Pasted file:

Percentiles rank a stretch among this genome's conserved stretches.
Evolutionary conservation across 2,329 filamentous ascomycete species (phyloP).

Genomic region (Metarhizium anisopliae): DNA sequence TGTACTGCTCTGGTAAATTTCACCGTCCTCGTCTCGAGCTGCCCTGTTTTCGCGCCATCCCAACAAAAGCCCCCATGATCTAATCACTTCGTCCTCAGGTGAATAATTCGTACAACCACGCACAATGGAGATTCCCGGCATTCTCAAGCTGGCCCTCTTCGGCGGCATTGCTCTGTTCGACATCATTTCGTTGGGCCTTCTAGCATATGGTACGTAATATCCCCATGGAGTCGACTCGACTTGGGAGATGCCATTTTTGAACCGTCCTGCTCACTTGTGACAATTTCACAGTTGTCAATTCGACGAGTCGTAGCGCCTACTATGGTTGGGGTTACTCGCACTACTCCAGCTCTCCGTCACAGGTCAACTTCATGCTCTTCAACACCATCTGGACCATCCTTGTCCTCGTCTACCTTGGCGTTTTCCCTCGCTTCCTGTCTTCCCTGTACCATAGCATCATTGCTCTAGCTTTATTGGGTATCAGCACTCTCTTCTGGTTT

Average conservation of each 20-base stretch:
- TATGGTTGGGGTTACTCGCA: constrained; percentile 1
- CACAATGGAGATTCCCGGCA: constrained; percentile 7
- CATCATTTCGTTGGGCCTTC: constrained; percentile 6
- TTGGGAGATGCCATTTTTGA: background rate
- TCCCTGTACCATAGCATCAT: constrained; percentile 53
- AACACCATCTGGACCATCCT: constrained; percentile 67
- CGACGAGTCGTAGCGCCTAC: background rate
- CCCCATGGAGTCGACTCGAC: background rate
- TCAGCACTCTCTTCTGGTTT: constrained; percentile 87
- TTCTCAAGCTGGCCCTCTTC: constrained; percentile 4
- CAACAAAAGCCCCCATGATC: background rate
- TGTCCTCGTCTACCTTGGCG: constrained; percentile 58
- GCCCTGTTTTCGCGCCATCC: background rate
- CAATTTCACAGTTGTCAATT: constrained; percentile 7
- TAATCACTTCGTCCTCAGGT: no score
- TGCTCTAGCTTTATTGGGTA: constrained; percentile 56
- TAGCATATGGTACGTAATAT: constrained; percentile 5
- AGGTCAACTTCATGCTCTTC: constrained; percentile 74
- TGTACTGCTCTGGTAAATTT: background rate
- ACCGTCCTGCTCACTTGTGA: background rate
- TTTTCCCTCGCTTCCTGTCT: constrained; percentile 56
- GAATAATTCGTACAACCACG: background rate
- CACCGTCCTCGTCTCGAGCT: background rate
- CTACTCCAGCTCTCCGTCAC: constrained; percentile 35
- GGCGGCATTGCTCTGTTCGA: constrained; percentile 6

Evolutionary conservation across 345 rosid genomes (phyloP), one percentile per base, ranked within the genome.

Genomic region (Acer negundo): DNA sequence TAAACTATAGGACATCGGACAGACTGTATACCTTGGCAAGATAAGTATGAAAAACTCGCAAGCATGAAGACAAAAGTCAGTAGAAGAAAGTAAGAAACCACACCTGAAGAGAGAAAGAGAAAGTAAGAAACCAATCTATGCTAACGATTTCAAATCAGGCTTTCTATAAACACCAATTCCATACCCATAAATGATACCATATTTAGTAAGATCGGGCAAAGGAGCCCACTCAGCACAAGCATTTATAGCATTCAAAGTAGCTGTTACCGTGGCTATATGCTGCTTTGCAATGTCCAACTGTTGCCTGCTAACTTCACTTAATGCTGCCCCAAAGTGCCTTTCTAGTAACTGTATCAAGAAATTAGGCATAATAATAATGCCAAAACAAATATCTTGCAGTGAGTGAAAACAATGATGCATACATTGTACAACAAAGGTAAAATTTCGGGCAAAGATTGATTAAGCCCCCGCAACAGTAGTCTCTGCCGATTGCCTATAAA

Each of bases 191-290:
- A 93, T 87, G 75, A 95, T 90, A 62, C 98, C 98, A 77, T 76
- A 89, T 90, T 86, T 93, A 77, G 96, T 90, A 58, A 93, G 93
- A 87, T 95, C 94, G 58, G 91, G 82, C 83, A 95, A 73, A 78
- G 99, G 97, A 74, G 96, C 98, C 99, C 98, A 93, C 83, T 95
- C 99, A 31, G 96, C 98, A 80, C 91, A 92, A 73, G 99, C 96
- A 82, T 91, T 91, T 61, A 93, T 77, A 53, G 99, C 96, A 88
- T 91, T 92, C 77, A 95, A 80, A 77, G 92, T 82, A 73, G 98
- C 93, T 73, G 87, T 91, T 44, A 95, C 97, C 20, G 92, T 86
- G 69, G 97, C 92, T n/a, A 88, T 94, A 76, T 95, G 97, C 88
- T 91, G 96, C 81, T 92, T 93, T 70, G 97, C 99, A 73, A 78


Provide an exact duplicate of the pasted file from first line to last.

Percentiles rank a stretch among this genome's conserved stretches.
Evolutionary conservation across 2,329 filamentous ascomycete species (phyloP).

Genomic region (Metarhizium anisopliae): DNA sequence TGTACTGCTCTGGTAAATTTCACCGTCCTCGTCTCGAGCTGCCCTGTTTTCGCGCCATCCCAACAAAAGCCCCCATGATCTAATCACTTCGTCCTCAGGTGAATAATTCGTACAACCACGCACAATGGAGATTCCCGGCATTCTCAAGCTGGCCCTCTTCGGCGGCATTGCTCTGTTCGACATCATTTCGTTGGGCCTTCTAGCATATGGTACGTAATATCCCCATGGAGTCGACTCGACTTGGGAGATGCCATTTTTGAACCGTCCTGCTCACTTGTGACAATTTCACAGTTGTCAATTCGACGAGTCGTAGCGCCTACTATGGTTGGGGTTACTCGCACTACTCCAGCTCTCCGTCACAGGTCAACTTCATGCTCTTCAACACCATCTGGACCATCCTTGTCCTCGTCTACCTTGGCGTTTTCCCTCGCTTCCTGTCTTCCCTGTACCATAGCATCATTGCTCTAGCTTTATTGGGTATCAGCACTCTCTTCTGGTTT

Average conservation of each 20-base stretch:
- TATGGTTGGGGTTACTCGCA: constrained; percentile 1
- CACAATGGAGATTCCCGGCA: constrained; percentile 7
- CATCATTTCGTTGGGCCTTC: constrained; percentile 6
- TTGGGAGATGCCATTTTTGA: background rate
- TCCCTGTACCATAGCATCAT: constrained; percentile 53
- AACACCATCTGGACCATCCT: constrained; percentile 67
- CGACGAGTCGTAGCGCCTAC: background rate
- CCCCATGGAGTCGACTCGAC: background rate
- TCAGCACTCTCTTCTGGTTT: constrained; percentile 87
- TTCTCAAGCTGGCCCTCTTC: constrained; percentile 4
- CAACAAAAGCCCCCATGATC: background rate
- TGTCCTCGTCTACCTTGGCG: constrained; percentile 58
- GCCCTGTTTTCGCGCCATCC: background rate
- CAATTTCACAGTTGTCAATT: constrained; percentile 7
- TAATCACTTCGTCCTCAGGT: no score
- TGCTCTAGCTTTATTGGGTA: constrained; percentile 56
- TAGCATATGGTACGTAATAT: constrained; percentile 5
- AGGTCAACTTCATGCTCTTC: constrained; percentile 74
- TGTACTGCTCTGGTAAATTT: background rate
- ACCGTCCTGCTCACTTGTGA: background rate
- TTTTCCCTCGCTTCCTGTCT: constrained; percentile 56
- GAATAATTCGTACAACCACG: background rate
- CACCGTCCTCGTCTCGAGCT: background rate
- CTACTCCAGCTCTCCGTCAC: constrained; percentile 35
- GGCGGCATTGCTCTGTTCGA: constrained; percentile 6

Evolutionary conservation across 345 rosid genomes (phyloP), one percentile per base, ranked within the genome.

Genomic region (Acer negundo): DNA sequence TAAACTATAGGACATCGGACAGACTGTATACCTTGGCAAGATAAGTATGAAAAACTCGCAAGCATGAAGACAAAAGTCAGTAGAAGAAAGTAAGAAACCACACCTGAAGAGAGAAAGAGAAAGTAAGAAACCAATCTATGCTAACGATTTCAAATCAGGCTTTCTATAAACACCAATTCCATACCCATAAATGATACCATATTTAGTAAGATCGGGCAAAGGAGCCCACTCAGCACAAGCATTTATAGCATTCAAAGTAGCTGTTACCGTGGCTATATGCTGCTTTGCAATGTCCAACTGTTGCCTGCTAACTTCACTTAATGCTGCCCCAAAGTGCCTTTCTAGTAACTGTATCAAGAAATTAGGCATAATAATAATGCCAAAACAAATATCTTGCAGTGAGTGAAAACAATGATGCATACATTGTACAACAAAGGTAAAATTTCGGGCAAAGATTGATTAAGCCCCCGCAACAGTAGTCTCTGCCGATTGCCTATAAA

Each of bases 191-290:
- A 93, T 87, G 75, A 95, T 90, A 62, C 98, C 98, A 77, T 76
- A 89, T 90, T 86, T 93, A 77, G 96, T 90, A 58, A 93, G 93
- A 87, T 95, C 94, G 58, G 91, G 82, C 83, A 95, A 73, A 78
- G 99, G 97, A 74, G 96, C 98, C 99, C 98, A 93, C 83, T 95
- C 99, A 31, G 96, C 98, A 80, C 91, A 92, A 73, G 99, C 96
- A 82, T 91, T 91, T 61, A 93, T 77, A 53, G 99, C 96, A 88
- T 91, T 92, C 77, A 95, A 80, A 77, G 92, T 82, A 73, G 98
- C 93, T 73, G 87, T 91, T 44, A 95, C 97, C 20, G 92, T 86
- G 69, G 97, C 92, T n/a, A 88, T 94, A 76, T 95, G 97, C 88
- T 91, G 96, C 81, T 92, T 93, T 70, G 97, C 99, A 73, A 78